IBM Reorganization Tucks Systems Under Software
July 26, 2010 Timothy Prickett Morgan
I think we might have to start calling it International Business Services and Software. Last Monday, after the market closed and after Big Blue told Wall Street all about its business in the second quarter, Sam Palmisano, IBM’s president, chief executive officer, and chairman, sent out an email to all of the company’s employees telling them about some reorganization of the company. This reorg is different from other ones you have seen.
Now, the Global Services behemoth that was split in two a few years back is one unit again, and the Systems and Technology Group is now under Software Group. That’s right. The long line of independent systems businesses that started out with the Data Processing Division and the General Systems Division, that saw the spawning of nascent software and services businesses in 1969, and the establishment of separate systems, software, and services groups in the 1990s, has come full circle. Now, IBM has basically two groups, which had not been renamed yet to reflect this change when Palmisano sent out his email, but at the System zEnterprise 196 mainframe announcement last week, I saw it referred to as the Systems and Software Group. Whatever IBM calls it, the four executives beneath Palmisano are clearly in charge of the four quadrants of the company.
Steve Mills, who has been running Software Group for many years, now has responsibility for systems, storage, systems software, chips, and intellectual property. Mills, who is 58 and almost as old as Palmisano, who turns 59 this month, is not widely seen as a candidate for president or chief executive officer. But he is clearly now one of the most powerful people at Big Blue. Rod Adkins, who has been general manager of the Systems and Technology Group since Robert Moffat stepped down last October when he was busted in the Galleon hedge fund insider trading scam, remains a senior vice president but he reports to Mills.
The software dog is now truly wagging its hardware tale.
Mike Daniels, who is 56 and has been running the Global Technology Services part of Global Services, now has the whole ball of wax. Frank Kern, who was general manager of the Global Business Services unit (the spawn of IBM’s acquisition of the IT consulting business it acquired from PricewaterhouseCoopers in 2002), now reports to Daniels.
Ginni Rometty, who is 52 and has run Global Business Services for a number of years, took over as the general manager of IBM’s cross-group sales and distribution operation. Now, according to Palmisano’s email, Rometty takes control of marketing and communications, too, with the title of group executive for sales, marketing, and strategy. Jon Iwata, the senior vice president of marketing and communications, and Erich Clementi, general manager of IBM’s enterprise initiatives (like cloud computing), now report to Rometty.
Finally, Mark Loughridge, IBM’s chief financial officer, is now senior vice president of finance and enterprise transformation. Linda Sanford, who was senior vice president of enterprise transformation, and Bob Zapfel, general manager of IBM’s Global Financing unit, now report to Loughridge.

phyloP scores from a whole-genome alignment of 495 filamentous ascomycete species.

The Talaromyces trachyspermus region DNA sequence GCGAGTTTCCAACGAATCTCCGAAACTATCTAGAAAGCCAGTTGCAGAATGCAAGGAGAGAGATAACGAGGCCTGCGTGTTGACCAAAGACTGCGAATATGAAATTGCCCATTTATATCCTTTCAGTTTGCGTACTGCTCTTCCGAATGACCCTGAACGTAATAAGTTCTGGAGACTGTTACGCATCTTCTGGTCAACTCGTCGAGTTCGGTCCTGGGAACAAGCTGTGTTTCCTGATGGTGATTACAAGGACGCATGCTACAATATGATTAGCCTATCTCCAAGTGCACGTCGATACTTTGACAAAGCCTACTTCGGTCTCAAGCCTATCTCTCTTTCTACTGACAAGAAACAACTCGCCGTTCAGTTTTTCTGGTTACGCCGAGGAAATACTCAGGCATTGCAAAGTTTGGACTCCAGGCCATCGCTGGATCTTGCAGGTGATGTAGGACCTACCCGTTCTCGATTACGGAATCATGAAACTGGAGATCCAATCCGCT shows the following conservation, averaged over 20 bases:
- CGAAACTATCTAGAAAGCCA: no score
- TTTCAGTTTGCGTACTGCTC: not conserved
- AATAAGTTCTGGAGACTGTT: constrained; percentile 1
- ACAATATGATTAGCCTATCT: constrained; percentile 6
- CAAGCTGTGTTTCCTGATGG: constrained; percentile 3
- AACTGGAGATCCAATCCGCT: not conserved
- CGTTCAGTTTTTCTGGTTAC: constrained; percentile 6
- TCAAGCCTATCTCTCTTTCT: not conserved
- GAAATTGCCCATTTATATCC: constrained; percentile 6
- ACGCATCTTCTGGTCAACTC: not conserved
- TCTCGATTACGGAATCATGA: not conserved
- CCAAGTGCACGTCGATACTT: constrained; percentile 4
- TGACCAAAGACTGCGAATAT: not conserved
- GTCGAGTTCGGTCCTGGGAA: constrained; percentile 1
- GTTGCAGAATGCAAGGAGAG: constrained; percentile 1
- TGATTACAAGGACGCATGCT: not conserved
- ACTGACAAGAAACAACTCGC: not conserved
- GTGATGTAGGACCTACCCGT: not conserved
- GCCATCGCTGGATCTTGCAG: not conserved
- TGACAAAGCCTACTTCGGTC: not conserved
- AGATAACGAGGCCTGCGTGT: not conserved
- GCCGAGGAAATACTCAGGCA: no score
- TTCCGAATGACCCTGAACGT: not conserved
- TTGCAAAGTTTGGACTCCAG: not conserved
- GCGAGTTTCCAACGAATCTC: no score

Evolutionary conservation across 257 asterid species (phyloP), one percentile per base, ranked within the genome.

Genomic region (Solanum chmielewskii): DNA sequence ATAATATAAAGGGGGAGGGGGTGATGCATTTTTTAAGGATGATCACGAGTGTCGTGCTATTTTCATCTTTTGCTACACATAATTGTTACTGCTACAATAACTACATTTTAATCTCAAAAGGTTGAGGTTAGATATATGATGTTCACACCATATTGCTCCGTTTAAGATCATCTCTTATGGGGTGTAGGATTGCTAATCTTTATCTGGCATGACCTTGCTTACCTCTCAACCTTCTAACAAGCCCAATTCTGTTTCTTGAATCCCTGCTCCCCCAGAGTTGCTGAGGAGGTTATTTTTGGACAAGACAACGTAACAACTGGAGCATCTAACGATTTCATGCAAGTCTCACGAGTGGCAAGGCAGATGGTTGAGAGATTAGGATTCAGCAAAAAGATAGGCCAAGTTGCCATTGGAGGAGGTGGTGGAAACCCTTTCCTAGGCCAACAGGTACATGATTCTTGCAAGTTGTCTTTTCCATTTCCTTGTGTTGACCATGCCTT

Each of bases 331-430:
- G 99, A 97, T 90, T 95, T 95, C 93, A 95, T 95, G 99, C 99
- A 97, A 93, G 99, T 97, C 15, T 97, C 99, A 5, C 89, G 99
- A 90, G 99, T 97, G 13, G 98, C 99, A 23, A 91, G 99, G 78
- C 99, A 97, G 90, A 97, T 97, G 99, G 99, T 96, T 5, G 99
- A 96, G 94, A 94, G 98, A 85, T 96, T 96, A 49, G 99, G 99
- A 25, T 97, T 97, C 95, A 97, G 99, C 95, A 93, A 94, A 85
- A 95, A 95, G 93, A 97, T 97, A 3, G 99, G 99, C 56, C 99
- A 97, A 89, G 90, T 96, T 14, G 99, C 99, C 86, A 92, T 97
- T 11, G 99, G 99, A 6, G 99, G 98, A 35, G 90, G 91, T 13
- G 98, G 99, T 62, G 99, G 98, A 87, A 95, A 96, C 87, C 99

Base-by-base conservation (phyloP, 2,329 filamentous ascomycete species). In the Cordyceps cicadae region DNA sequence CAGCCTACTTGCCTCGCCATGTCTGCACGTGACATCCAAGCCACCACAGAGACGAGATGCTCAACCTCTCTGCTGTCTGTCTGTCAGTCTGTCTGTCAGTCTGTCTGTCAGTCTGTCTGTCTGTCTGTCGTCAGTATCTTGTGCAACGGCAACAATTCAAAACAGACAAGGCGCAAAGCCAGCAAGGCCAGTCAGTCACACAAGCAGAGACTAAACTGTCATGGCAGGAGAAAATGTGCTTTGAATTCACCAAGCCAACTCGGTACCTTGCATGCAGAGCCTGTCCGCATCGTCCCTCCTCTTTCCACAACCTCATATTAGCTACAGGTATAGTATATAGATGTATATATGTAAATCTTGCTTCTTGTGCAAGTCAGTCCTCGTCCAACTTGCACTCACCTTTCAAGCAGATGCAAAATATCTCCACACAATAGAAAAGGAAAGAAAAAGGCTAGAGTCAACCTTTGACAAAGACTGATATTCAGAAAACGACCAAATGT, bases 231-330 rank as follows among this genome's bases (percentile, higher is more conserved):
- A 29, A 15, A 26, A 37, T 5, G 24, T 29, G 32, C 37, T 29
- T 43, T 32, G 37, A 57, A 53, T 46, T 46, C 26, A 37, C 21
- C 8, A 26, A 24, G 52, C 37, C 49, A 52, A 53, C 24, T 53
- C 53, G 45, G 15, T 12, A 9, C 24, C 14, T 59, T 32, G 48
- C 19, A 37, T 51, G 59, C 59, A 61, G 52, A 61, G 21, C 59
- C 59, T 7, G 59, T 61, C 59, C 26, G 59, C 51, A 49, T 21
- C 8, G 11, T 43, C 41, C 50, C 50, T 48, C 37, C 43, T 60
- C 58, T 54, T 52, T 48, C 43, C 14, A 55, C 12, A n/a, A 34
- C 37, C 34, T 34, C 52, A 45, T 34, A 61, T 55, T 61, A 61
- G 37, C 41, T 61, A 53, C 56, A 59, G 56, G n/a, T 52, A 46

Maybe Palmisano just wanted fewer direct reports? Now, only Mills, Daniels, Rommety, and Loughridge report directly to him.
Palmisano explained the changes as being less about organization and more about “collaboration” and “teaming.” I have no idea what he is talking about and it sounds like some horse-hockey that some mar-com person in Armonk thought up. His explanation about the integration of systems and services made a bit more sense to me.
“We know that IT infrastructure performance is greatly enhanced when every element–from microprocessors and storage through operating systems, and middleware–is designed and brought to market as tightly integrated, optimized systems,” Palmisano explained in his email. “There are logical synergies across our services units, including the increasing value of leveraging our intellectual property in business process management and transformation projects for our clients. In this way we can help them achieve quantifiable value sooner. And we know that in order to achieve the productivity goals of our 2015 EPS roadmap we need to drive both efficiency and process transformation throughout the company.”
This seems to me to be about having one executive be in charge of services, one in charge of systems (meaning hardware and software), one in charge of sales, marketing, and communication, and the last being in charge of counting the money and cutting costs. It’s two pillars instead of four, and two overlays instead of many. So I would think the reorganization is about rationalizing products and pursuing profits and cutting down on fiefdoms where executives try to protect their territory. Basically, there is no territory. Mills and Daniels own it all.
The reorganization is less about trying to sort out succession than many have thought, although this is something that is clearly on the minds of IBM’s board of directors. IBM’s top executives have traditionally retired at 60, but I am beginning to think that this being the 2010s and not the 1950s, Palmisano might decide to stick around until he is 65, if not as CEO then as chairman. The current financial roadmap that IBM has been talking up in recent months runs to 2015.
I am also beginning to think this is not just a power of five or a coincidence. All of the top brass at IBM are too close in age to Palmisano to take over the company right now. So having Palmisano wait until he is 65 would give Big Blue more time to transform its business and find the next generation of executives and groom them to take over. They may be names we know, and then again, they may not be.